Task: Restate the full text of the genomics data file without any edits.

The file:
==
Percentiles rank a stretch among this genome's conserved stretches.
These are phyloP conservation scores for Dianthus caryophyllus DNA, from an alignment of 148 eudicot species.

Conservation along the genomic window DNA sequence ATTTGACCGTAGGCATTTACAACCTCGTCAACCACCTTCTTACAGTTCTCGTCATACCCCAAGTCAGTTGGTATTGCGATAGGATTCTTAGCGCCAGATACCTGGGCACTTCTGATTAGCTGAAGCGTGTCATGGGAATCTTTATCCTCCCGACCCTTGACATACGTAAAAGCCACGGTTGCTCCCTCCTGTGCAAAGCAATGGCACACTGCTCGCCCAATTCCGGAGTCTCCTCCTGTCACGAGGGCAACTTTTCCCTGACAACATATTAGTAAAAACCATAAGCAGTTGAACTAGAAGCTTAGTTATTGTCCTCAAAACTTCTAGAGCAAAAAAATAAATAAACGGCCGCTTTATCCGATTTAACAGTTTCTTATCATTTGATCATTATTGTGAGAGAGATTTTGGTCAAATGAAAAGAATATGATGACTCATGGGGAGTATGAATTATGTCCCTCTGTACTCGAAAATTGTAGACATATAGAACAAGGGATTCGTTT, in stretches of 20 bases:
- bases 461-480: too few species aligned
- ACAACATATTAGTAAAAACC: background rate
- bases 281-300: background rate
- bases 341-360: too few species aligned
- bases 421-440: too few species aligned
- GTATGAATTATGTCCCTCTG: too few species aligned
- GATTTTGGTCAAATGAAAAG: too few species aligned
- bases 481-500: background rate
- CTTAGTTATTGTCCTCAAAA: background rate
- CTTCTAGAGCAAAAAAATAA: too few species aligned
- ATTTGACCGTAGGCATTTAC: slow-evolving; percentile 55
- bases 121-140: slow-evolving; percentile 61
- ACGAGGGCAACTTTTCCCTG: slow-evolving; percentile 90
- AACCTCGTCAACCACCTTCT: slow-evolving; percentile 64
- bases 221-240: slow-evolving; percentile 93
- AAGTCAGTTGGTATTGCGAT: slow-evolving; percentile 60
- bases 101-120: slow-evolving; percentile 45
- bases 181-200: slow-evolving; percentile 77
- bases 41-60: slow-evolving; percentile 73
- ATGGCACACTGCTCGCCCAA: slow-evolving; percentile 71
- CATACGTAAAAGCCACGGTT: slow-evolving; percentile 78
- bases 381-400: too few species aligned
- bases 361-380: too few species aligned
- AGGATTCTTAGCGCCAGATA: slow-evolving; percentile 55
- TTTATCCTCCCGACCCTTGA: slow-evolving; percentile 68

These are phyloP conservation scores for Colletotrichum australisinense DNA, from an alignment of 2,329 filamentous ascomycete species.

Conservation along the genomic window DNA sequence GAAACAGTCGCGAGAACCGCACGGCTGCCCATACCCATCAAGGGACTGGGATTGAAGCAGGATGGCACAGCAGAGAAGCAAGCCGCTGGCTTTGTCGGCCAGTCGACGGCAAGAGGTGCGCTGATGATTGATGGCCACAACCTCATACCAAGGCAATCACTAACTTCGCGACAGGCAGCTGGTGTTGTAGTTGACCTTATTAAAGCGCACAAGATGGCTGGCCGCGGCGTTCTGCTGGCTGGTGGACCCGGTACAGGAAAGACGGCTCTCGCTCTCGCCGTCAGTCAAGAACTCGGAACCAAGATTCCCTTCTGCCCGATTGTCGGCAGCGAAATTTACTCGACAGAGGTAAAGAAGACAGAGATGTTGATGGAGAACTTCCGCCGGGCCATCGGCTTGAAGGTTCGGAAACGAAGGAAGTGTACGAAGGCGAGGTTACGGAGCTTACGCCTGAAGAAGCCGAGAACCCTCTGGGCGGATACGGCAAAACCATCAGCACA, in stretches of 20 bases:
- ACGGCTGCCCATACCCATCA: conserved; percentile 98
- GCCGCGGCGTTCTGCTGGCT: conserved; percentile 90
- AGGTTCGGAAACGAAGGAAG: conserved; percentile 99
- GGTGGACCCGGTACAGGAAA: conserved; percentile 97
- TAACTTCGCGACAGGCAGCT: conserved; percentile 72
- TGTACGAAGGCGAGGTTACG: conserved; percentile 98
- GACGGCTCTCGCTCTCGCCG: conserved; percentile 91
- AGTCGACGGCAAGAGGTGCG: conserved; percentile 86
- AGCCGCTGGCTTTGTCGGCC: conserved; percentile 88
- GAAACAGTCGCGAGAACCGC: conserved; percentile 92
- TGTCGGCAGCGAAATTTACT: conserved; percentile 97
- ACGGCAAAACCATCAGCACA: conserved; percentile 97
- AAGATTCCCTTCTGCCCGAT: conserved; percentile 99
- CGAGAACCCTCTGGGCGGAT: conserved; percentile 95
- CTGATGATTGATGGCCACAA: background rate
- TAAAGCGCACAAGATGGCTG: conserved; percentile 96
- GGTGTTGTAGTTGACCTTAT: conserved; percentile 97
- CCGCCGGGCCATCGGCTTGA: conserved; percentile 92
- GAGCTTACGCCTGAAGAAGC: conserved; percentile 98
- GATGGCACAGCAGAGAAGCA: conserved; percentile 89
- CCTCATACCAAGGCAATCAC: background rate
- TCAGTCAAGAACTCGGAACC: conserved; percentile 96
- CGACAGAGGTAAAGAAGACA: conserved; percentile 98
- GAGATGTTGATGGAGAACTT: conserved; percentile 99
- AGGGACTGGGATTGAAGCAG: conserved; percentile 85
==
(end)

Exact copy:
Percentiles rank a stretch among this genome's conserved stretches.
These are phyloP conservation scores for Dianthus caryophyllus DNA, from an alignment of 148 eudicot species.

Conservation along the genomic window DNA sequence ATTTGACCGTAGGCATTTACAACCTCGTCAACCACCTTCTTACAGTTCTCGTCATACCCCAAGTCAGTTGGTATTGCGATAGGATTCTTAGCGCCAGATACCTGGGCACTTCTGATTAGCTGAAGCGTGTCATGGGAATCTTTATCCTCCCGACCCTTGACATACGTAAAAGCCACGGTTGCTCCCTCCTGTGCAAAGCAATGGCACACTGCTCGCCCAATTCCGGAGTCTCCTCCTGTCACGAGGGCAACTTTTCCCTGACAACATATTAGTAAAAACCATAAGCAGTTGAACTAGAAGCTTAGTTATTGTCCTCAAAACTTCTAGAGCAAAAAAATAAATAAACGGCCGCTTTATCCGATTTAACAGTTTCTTATCATTTGATCATTATTGTGAGAGAGATTTTGGTCAAATGAAAAGAATATGATGACTCATGGGGAGTATGAATTATGTCCCTCTGTACTCGAAAATTGTAGACATATAGAACAAGGGATTCGTTT, in stretches of 20 bases:
- bases 461-480: too few species aligned
- ACAACATATTAGTAAAAACC: background rate
- bases 281-300: background rate
- bases 341-360: too few species aligned
- bases 421-440: too few species aligned
- GTATGAATTATGTCCCTCTG: too few species aligned
- GATTTTGGTCAAATGAAAAG: too few species aligned
- bases 481-500: background rate
- CTTAGTTATTGTCCTCAAAA: background rate
- CTTCTAGAGCAAAAAAATAA: too few species aligned
- ATTTGACCGTAGGCATTTAC: slow-evolving; percentile 55
- bases 121-140: slow-evolving; percentile 61
- ACGAGGGCAACTTTTCCCTG: slow-evolving; percentile 90
- AACCTCGTCAACCACCTTCT: slow-evolving; percentile 64
- bases 221-240: slow-evolving; percentile 93
- AAGTCAGTTGGTATTGCGAT: slow-evolving; percentile 60
- bases 101-120: slow-evolving; percentile 45
- bases 181-200: slow-evolving; percentile 77
- bases 41-60: slow-evolving; percentile 73
- ATGGCACACTGCTCGCCCAA: slow-evolving; percentile 71
- CATACGTAAAAGCCACGGTT: slow-evolving; percentile 78
- bases 381-400: too few species aligned
- bases 361-380: too few species aligned
- AGGATTCTTAGCGCCAGATA: slow-evolving; percentile 55
- TTTATCCTCCCGACCCTTGA: slow-evolving; percentile 68

These are phyloP conservation scores for Colletotrichum australisinense DNA, from an alignment of 2,329 filamentous ascomycete species.

Conservation along the genomic window DNA sequence GAAACAGTCGCGAGAACCGCACGGCTGCCCATACCCATCAAGGGACTGGGATTGAAGCAGGATGGCACAGCAGAGAAGCAAGCCGCTGGCTTTGTCGGCCAGTCGACGGCAAGAGGTGCGCTGATGATTGATGGCCACAACCTCATACCAAGGCAATCACTAACTTCGCGACAGGCAGCTGGTGTTGTAGTTGACCTTATTAAAGCGCACAAGATGGCTGGCCGCGGCGTTCTGCTGGCTGGTGGACCCGGTACAGGAAAGACGGCTCTCGCTCTCGCCGTCAGTCAAGAACTCGGAACCAAGATTCCCTTCTGCCCGATTGTCGGCAGCGAAATTTACTCGACAGAGGTAAAGAAGACAGAGATGTTGATGGAGAACTTCCGCCGGGCCATCGGCTTGAAGGTTCGGAAACGAAGGAAGTGTACGAAGGCGAGGTTACGGAGCTTACGCCTGAAGAAGCCGAGAACCCTCTGGGCGGATACGGCAAAACCATCAGCACA, in stretches of 20 bases:
- ACGGCTGCCCATACCCATCA: conserved; percentile 98
- GCCGCGGCGTTCTGCTGGCT: conserved; percentile 90
- AGGTTCGGAAACGAAGGAAG: conserved; percentile 99
- GGTGGACCCGGTACAGGAAA: conserved; percentile 97
- TAACTTCGCGACAGGCAGCT: conserved; percentile 72
- TGTACGAAGGCGAGGTTACG: conserved; percentile 98
- GACGGCTCTCGCTCTCGCCG: conserved; percentile 91
- AGTCGACGGCAAGAGGTGCG: conserved; percentile 86
- AGCCGCTGGCTTTGTCGGCC: conserved; percentile 88
- GAAACAGTCGCGAGAACCGC: conserved; percentile 92
- TGTCGGCAGCGAAATTTACT: conserved; percentile 97
- ACGGCAAAACCATCAGCACA: conserved; percentile 97
- AAGATTCCCTTCTGCCCGAT: conserved; percentile 99
- CGAGAACCCTCTGGGCGGAT: conserved; percentile 95
- CTGATGATTGATGGCCACAA: background rate
- TAAAGCGCACAAGATGGCTG: conserved; percentile 96
- GGTGTTGTAGTTGACCTTAT: conserved; percentile 97
- CCGCCGGGCCATCGGCTTGA: conserved; percentile 92
- GAGCTTACGCCTGAAGAAGC: conserved; percentile 98
- GATGGCACAGCAGAGAAGCA: conserved; percentile 89
- CCTCATACCAAGGCAATCAC: background rate
- TCAGTCAAGAACTCGGAACC: conserved; percentile 96
- CGACAGAGGTAAAGAAGACA: conserved; percentile 98
- GAGATGTTGATGGAGAACTT: conserved; percentile 99
- AGGGACTGGGATTGAAGCAG: conserved; percentile 85